Czechia Place Ban on HHC

Liz Filmer
19 Feb 2024

The Czech government is to place HHC on the list of banned substances. The move has been initiated by an increase in the number of cases of intoxication amongst the youth of the country. Whilst only a temporary ban, drug policy experts along with HHC vendors see this as a big mistake. Agriculture Minister Marek Výborný confirmed the ban on February 14th.

An estimated 170 children and young people have been hospitalised in Czechia in recent months as a result of overdosing on products infused with the semi-synthetic cannabinoid HHC. 

Until now, HHC products including vapes, oils and sweets, have been free to use and purchase in Czechia. The popularity of these products has boomed over the last few years, most notably amongst the young who can easily purchase them from vending machines.  

As a result Vendors with stockpiles of HHC products, have now placed their items on sale before the new regulations take effect around March. 

Vendors further point out that other than causing them a sales headache, a complete ban will also hurt those who use HHC for medical reasons, such as a therapeutic for chronic pain. The fear is that the ban will push current users towards the black market to obtain supplies.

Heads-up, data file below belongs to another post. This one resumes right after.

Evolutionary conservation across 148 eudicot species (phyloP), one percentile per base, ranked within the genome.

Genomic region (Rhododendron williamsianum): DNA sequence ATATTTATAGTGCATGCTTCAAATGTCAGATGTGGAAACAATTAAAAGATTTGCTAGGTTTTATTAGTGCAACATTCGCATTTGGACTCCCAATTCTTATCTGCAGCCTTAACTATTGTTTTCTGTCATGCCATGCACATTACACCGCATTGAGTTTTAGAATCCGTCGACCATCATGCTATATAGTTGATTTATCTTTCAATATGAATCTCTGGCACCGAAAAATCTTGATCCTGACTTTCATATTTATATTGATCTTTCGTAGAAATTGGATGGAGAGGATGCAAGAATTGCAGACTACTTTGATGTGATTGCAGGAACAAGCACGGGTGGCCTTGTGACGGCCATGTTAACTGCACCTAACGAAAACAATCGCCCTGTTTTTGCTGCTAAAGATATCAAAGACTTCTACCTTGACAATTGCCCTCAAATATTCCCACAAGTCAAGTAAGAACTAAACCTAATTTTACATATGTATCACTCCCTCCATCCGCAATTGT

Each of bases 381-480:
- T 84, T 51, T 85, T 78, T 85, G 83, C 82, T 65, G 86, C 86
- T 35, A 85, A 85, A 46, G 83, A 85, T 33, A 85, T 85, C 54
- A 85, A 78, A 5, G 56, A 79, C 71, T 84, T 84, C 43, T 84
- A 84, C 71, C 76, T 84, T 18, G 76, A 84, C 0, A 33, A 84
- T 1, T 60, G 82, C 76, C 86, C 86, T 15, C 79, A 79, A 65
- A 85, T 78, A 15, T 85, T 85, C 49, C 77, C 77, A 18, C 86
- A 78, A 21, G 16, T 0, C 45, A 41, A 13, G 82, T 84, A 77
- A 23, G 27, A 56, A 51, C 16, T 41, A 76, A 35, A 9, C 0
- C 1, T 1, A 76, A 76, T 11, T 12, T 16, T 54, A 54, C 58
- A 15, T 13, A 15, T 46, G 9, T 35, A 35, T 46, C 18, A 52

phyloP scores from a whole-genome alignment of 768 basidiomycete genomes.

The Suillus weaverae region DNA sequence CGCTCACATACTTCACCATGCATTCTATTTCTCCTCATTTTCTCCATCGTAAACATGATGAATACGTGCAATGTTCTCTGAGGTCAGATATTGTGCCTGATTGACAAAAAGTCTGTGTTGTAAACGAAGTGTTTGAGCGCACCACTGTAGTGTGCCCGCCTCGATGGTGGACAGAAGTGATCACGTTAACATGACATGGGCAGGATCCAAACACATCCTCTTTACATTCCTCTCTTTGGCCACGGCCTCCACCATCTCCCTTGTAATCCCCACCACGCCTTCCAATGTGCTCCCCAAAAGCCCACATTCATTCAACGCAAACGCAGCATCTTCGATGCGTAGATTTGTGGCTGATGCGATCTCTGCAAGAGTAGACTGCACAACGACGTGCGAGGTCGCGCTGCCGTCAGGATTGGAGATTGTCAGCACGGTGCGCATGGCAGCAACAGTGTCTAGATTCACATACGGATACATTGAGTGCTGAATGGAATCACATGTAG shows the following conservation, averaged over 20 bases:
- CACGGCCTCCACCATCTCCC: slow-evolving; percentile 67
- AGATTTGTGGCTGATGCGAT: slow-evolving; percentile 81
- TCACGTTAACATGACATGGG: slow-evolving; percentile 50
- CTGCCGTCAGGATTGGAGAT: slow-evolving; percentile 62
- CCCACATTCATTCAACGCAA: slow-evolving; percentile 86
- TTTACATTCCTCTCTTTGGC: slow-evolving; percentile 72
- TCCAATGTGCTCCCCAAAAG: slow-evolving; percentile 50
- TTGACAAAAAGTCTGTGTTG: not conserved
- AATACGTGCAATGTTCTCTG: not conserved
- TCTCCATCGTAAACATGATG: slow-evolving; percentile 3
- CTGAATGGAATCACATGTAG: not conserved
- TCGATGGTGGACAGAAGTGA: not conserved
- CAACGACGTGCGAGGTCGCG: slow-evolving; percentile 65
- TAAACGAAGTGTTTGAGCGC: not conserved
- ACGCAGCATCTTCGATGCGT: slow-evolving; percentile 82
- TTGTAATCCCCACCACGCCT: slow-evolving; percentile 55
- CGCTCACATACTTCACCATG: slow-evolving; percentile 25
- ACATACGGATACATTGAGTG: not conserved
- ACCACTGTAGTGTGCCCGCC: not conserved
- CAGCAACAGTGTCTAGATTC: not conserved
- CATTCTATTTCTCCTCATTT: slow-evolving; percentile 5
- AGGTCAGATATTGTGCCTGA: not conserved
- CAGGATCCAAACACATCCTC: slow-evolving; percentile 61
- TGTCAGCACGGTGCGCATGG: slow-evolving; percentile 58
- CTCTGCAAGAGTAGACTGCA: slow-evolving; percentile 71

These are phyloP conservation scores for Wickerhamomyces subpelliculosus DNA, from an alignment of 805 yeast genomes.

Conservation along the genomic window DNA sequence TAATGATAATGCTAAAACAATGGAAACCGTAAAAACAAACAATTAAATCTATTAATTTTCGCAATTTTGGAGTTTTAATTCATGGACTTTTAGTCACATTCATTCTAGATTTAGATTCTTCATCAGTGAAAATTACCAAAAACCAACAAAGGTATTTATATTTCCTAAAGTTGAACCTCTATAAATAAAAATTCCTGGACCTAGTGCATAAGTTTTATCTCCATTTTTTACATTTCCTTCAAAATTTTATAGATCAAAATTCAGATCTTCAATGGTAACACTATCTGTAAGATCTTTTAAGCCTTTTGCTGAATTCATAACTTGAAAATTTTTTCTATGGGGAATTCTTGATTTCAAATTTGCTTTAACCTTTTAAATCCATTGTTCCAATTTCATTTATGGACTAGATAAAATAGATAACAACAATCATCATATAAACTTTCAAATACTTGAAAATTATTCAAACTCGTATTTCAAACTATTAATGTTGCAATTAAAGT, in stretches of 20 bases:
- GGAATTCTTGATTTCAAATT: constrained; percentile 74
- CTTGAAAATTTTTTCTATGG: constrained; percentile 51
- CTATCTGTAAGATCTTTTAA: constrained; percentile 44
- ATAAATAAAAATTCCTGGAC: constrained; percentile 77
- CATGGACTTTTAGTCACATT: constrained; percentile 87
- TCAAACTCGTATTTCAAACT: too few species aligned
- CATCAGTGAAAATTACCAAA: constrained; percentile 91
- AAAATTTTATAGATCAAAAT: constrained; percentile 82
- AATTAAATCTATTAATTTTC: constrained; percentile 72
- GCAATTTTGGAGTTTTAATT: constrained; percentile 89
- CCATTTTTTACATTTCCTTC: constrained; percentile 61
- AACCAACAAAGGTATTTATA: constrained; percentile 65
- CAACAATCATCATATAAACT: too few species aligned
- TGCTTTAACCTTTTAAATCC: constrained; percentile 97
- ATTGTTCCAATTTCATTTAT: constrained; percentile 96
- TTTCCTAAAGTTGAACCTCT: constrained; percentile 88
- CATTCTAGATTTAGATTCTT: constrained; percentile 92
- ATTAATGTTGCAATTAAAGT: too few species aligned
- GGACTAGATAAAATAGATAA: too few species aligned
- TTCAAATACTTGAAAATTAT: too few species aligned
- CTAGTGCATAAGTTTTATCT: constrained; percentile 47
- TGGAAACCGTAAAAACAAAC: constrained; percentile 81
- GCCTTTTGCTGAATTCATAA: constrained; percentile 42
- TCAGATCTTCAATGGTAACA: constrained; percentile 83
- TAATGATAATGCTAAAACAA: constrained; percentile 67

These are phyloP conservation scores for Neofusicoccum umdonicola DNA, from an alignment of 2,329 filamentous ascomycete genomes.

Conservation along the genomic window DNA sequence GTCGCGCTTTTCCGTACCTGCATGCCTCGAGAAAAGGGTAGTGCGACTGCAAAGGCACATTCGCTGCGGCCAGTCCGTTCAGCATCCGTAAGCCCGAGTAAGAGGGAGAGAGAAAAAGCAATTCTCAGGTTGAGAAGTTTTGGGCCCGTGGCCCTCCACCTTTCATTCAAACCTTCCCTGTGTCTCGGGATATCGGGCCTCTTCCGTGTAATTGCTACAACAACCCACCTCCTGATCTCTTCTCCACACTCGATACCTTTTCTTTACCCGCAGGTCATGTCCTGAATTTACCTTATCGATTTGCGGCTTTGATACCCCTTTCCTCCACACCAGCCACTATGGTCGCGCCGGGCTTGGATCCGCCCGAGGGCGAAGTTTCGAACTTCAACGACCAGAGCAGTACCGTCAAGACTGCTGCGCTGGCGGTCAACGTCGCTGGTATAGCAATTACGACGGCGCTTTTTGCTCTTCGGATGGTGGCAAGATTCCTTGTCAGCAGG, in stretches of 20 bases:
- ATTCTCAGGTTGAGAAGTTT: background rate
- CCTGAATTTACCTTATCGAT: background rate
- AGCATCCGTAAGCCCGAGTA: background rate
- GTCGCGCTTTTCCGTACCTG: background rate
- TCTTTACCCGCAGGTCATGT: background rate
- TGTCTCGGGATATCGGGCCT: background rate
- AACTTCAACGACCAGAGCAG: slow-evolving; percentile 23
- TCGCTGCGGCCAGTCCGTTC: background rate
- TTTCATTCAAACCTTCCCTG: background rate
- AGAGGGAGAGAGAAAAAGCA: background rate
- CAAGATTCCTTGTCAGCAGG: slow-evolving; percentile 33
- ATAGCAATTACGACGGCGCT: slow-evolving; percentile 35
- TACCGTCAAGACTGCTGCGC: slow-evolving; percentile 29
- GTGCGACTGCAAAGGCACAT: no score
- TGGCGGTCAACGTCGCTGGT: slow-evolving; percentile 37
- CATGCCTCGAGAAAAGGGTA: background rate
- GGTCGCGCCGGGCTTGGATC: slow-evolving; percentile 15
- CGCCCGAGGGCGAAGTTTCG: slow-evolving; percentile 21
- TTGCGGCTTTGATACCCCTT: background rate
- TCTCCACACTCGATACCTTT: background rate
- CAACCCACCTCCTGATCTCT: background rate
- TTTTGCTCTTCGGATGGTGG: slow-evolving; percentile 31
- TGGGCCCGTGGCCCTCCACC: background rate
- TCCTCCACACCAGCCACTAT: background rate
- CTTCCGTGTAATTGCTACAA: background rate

The ban also covers other semi-synthetic cannabinoids including HHC-O and THC-P. Before the ban, the Czech authorities could not reach an agreement on the option of just withdrawing these products from sales. 

The temporary measure will have to be reviewed by the European Commission before it is put into action which will take roughly 3 months.

Once enacted, the distribution and possession of any amount of HHC will be punishable as will the possession of HHC-containing products. Penalties will range from a fine of up to CZK 15,000, to imprisonment for possession of large quantities. The only exemption will be industrial hemp which is permitted to contain trace amounts of HHC. 

The ban is currently set to expire in Jan 2025, when Czechia will more than likely amend its national law on addictive substances and possibly legalise the recreational use of cannabis and create a regulated market. 

Critics have also argued however that the ban is pointless as HHC producers will easily find their way around the law. a similar ban in France has only led to the invention of brand-new “legal” synthetic cannabinoids.

For example, HHC-P is an infamous derivative of HHC that is up to ten times more powerful than HHC. Other strong substances such as THC-B and THC-H may also start to move to the forefront as HHC is banned. The bottom line is that the proposed ban does not account for any of these other cannabinoids or any newly created creations that could be just as dangerous, if not more so. 

More on this topic from Soft Secrets:

Synthetic Cannabinoids Explained

Liz Filmer